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Expansion and Contraction - Closed-ended activity

 


Plan Author: David Riddick
Date Created: 10/28/2002 8:48:39 PM PST

 

School:
Dyer St. Elementary

Grade Level:
5

Students:
31 Students. 20 boys and 11 girls. 10 E0s; 10 RFP's 10 ELD4-5: 1 ELD2. GATE class - advanced learners

Subject Area(s):
Science

Goal(s):
Students will have an appreciation of how temperature affects gas molecules.

Concept(s):
Students learn temperature affects gas molecules, gas molecules expand when heated and contract when cooled.

Standards:

CA- CCTC: Aligned CSTP's and TPE's

• Standard : CSTP: Standard for Understanding and Organizing Subject Matter for Student Learning
TPE: A. Making Subject Matter Comprehensible to Students
CSTP Description: Teachers exhibit strong working knowledge of subject matter and student development. Teachers organize curriculum to facilitate students’ understanding of the central themes, concepts, and skills in the subject area. Teachers interrelate ideas and information within and across curricular areas to extend students’ understanding. Teachers use their knowledge of student development, subject matter, instructional resources and teaching strategies to make subject matter accessible to all students.

• CSTP Key Element : Developing student understanding through instructional strategies that are appropriate to the subject matter.

 Question : help all students develop enthusiasm for and a deep knowledge of the subject matter?


CA- California K-12 Academic Content Standards

• Subject : Science

• Grade : Grade Five

• Area : Physical Sciences

• Sub-Strand 1: Elements and their combinations account for all the varied types of matter in the world. As a basis for understanding this concept:

 Standard b: Students know all matter is made of atoms, which may combine to form molecules.

 Standard g: Students know properties of solid, liquid, and gaseous substances, such as sugar (C 6 H 12 O 6 ), water (H 2 O), helium (He), oxygen (O 2 ), nitrogen (N 2 ), and carbon dioxide (CO 2 ).

Objective(s):
Cognitive: Students will learn molecules expand when heated and contract when cooled.

Observable behavior: Students will work in cooperative groups on their experiments and record steps of the scientific method.

Criteria: Given questions on expansion & contraction, students will demonstrate understanding of the concepts of expansion & contraction of gas molecules with 80% accuracy.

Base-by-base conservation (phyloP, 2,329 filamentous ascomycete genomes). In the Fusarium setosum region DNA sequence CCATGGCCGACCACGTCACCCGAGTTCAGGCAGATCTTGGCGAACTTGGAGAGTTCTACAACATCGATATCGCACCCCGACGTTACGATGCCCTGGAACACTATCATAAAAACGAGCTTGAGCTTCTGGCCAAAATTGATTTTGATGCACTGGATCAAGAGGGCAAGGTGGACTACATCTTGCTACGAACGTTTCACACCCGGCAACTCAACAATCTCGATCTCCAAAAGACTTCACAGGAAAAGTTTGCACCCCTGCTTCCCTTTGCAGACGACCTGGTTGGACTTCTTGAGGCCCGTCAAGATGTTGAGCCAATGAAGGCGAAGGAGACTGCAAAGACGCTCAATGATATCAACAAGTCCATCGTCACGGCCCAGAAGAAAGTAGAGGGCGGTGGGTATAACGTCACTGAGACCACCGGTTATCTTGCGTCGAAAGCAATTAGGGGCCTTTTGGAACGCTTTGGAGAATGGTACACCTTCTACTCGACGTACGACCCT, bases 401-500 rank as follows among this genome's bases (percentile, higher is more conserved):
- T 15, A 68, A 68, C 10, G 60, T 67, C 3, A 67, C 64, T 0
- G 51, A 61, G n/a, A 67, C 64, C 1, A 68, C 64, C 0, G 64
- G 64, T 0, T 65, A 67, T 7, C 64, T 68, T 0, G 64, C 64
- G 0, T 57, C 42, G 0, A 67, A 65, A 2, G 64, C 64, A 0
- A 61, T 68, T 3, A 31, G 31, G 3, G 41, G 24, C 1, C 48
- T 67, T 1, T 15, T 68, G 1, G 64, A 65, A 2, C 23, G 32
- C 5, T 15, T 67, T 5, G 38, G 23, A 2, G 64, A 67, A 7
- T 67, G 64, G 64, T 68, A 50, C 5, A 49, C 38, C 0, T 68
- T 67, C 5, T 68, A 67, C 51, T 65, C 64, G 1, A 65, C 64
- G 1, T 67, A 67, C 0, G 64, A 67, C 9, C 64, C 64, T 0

Prerequisite Background Skills/Knowledge:
Students should be cognizant that all matter is made of atoms, which are formed from protons, neutrons, and electrons. Atoms combine to form the molecules that make up matter. Molecules have an attractive force (cohesion) between them.

Vocabulary / Language Skills:
Listening: Students listen to verbal instructions given during directed lesson. ELD students are given help by peer tutors as teacher speaks.

Speaking: Students participate in directed lesson by raising hands and answering questions.

Writing: Students will take notes from the directed lesson and place in science notebook.

Reading: Students read from "molecular" handout.

Vocabulary: Molecules, atoms, protons, neutrons, electrons, gases, ions, physical properties

Materials:
1) Pencil & Paper
2) Science notebooks
3) Transparencies
4) Transparency pen
5) 8 Empty 2 liter bottle (cooled)
6) 8 Round balloons
7) Bucket of hot water 1/2 filled
8) Computers - Internet - "Google"
9) "Molecular" Handout
10) Ice chest to store cold liter bottles

Classroom Management:
During directed lesson, students are seated in assigned seats, which are 2-person desks.

I will give out extra credit points for students who participate and cooperate with lesson.

Extra credit points for actively engaged students

Procedure:
Procedure: Open

As an attention getter, I call on students who have transitioned well into Science to be the first volunteers to share what they know about Molecules.

I will give out extra credit points for students who participate and who are actively engaged.

Procedure: Body

Input:

1st: Point our standards we are working on (posted).